You've taken care of your special needs child their entire life, fighting for the services and benefits they deserve. Planning for their care after you are gone is a necessity, and can be very difficult, but it doesn't have to be. You're not alone — Alperin Law is here to help. Our special needs estate plan is crafted to give you the peace of mind in order for you to enjoy precious time with your special needs child or family member now. You will feel confident and comforted knowing they will be taken care of after you're gone.
Speak With Attorney Scott Alperin About Your Free Special Needs Planning Consultation
"With advance special needs planning, you can make sure your child will qualify for Medicaid and Supplemental Security Income (SSI) and also be able to have additional needs paid for with the assets you have left for them. I take great pride in helping you determine the best method of accomplishing these very important strategic go . When you need a special needs planning attorney in the Chesapeake, Virginia area who will treat you like family, don't hesitate to contact me directly."
-Attorney Scott Alperin
How Does Alperin Law Help Families With Special Needs Planning?
Third-Party Special Needs Trust
With a revocable or irrevocable living trust, you can set aside assets while you are alive and designate a trustee to provide funds from the trust to pay for the needs of the beneficiary after you are gone. This trust can be funded during your lifetime or upon your death and also be used to receive inheritances from others in the name of the person with special needs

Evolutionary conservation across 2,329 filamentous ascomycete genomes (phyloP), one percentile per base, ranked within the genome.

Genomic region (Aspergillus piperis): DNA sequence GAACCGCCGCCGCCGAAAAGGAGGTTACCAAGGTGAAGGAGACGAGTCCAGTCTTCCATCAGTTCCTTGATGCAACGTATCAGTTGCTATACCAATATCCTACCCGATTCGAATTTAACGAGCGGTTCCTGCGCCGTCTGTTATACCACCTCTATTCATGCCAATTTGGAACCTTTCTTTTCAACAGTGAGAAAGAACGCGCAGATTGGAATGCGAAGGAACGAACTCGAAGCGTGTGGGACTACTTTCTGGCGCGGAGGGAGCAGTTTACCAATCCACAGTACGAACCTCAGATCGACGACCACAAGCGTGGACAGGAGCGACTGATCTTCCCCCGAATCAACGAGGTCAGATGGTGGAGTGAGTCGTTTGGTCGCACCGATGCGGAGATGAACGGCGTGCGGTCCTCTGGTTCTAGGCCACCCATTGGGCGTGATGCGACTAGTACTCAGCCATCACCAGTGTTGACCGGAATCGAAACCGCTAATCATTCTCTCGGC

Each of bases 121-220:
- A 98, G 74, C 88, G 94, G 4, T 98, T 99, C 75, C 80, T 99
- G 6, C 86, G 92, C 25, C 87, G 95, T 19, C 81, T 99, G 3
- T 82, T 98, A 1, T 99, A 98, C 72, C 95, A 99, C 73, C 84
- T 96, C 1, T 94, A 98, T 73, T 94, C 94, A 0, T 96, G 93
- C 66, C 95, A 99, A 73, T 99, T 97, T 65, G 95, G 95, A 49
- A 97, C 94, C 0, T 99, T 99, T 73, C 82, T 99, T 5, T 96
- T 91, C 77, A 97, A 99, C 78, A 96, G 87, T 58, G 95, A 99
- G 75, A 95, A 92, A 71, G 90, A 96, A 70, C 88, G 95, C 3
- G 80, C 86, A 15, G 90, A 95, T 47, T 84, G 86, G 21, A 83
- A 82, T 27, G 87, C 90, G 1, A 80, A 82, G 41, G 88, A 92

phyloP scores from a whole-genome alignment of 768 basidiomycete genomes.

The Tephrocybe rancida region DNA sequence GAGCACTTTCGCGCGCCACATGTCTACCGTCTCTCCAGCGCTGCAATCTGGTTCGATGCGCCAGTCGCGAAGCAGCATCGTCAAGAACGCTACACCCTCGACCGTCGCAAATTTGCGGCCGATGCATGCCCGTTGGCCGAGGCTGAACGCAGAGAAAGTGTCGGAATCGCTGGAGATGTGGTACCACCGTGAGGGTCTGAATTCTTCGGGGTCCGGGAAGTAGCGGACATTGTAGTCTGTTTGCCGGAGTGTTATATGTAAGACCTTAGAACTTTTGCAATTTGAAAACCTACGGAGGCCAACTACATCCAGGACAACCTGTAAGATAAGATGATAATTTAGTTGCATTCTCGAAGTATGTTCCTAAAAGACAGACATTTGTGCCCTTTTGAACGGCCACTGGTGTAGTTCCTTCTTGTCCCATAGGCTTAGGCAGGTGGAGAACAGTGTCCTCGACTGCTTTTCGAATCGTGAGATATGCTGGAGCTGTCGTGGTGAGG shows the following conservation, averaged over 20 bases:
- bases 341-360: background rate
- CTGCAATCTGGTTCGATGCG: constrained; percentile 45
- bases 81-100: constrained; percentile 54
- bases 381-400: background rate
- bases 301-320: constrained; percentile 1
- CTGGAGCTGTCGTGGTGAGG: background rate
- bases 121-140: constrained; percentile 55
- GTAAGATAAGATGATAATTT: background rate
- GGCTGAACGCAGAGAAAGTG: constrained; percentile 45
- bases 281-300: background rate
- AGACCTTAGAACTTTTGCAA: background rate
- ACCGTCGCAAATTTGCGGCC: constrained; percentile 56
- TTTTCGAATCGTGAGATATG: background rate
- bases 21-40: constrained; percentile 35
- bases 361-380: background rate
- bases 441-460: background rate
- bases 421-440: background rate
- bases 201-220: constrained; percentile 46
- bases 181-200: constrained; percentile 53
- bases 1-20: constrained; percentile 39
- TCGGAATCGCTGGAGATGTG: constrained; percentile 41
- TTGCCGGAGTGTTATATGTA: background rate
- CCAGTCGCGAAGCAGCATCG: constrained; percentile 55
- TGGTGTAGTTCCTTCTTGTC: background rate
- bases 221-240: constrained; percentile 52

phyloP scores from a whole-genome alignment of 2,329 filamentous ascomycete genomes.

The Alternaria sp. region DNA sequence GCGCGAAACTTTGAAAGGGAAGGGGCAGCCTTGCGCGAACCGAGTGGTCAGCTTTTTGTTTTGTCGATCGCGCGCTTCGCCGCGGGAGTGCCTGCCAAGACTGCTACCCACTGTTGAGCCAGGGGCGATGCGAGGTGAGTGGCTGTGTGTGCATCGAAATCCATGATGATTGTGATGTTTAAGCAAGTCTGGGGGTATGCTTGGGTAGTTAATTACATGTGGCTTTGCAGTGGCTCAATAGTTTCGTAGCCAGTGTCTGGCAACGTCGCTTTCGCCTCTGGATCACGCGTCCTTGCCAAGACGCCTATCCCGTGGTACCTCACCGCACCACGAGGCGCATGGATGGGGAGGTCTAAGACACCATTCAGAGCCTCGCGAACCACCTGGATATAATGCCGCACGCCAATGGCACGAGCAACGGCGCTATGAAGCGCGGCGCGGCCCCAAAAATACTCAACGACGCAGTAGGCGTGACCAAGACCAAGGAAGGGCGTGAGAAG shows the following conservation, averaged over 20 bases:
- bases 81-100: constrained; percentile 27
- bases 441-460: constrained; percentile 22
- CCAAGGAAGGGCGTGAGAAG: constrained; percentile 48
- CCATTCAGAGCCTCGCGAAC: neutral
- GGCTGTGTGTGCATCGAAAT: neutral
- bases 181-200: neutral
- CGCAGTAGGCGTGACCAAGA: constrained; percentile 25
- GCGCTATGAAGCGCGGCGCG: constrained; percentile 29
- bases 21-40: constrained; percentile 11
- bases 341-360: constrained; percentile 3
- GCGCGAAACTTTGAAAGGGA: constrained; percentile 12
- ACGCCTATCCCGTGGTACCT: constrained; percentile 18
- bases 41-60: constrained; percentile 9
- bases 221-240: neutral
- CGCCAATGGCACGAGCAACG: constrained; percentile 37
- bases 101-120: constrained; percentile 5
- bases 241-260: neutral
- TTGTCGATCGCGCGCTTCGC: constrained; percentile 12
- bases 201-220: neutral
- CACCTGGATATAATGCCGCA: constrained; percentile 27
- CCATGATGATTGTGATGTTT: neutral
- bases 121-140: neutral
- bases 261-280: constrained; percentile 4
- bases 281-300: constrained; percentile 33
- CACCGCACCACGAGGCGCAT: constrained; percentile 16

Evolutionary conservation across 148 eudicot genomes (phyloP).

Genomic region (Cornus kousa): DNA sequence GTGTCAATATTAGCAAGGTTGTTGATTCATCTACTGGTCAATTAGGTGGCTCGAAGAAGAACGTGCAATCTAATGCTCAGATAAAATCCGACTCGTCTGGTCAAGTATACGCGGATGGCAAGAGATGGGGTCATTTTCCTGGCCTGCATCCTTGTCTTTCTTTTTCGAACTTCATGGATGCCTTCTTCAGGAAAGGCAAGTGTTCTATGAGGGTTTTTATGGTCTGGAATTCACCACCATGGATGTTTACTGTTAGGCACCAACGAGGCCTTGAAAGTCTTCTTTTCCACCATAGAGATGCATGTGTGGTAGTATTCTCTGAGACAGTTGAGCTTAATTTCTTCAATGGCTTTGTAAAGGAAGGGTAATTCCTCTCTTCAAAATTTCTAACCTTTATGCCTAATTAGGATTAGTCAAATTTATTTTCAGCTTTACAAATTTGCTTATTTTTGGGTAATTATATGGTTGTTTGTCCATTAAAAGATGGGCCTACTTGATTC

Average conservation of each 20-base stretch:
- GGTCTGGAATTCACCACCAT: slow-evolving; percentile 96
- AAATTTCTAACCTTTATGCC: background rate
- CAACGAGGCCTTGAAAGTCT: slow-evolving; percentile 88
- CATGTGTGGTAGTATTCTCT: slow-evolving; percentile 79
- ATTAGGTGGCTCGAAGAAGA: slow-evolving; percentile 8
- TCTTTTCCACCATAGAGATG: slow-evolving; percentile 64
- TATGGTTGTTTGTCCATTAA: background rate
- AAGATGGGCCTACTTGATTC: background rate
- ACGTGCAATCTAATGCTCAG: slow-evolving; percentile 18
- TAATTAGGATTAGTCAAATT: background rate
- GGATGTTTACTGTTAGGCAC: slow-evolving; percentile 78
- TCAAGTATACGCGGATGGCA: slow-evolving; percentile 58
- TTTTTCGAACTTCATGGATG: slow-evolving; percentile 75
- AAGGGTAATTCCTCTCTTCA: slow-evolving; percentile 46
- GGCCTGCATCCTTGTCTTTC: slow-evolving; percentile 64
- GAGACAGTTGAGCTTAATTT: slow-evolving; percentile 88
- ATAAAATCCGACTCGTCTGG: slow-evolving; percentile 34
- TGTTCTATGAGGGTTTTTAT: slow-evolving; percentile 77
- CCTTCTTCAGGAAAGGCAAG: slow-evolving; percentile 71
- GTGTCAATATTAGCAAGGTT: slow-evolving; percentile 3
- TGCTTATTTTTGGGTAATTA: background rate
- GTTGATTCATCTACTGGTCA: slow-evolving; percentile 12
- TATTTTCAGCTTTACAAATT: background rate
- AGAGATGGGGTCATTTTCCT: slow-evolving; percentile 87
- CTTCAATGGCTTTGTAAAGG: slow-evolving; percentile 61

First-Party Special Needs Trust
If a disabled individual receives money—such as an inheritance or insurance settlement—the money can be set aside by a parent, guardian, or the court in a first-party special needs trust so that the person does not lose public benefits. Any money remaining in the trust upon the beneficiary’s death must be paid back to the state for reimbursement of Medicaid benefits, so it is often referred to as a “payback trust.”
Under the Achieving a Better Life Experience Act of 2014, pre-tax contributions of up to $15,000 a year can be made into a savings account for individuals who became disabled before the age of 26 to pay for disability-related expenses. These assets will not count against SSI and Medicaid eligibility.
It’s never too soon to plan for the future needs of a disabled loved one. For more information please complete the form on this page. We look forward to helping you.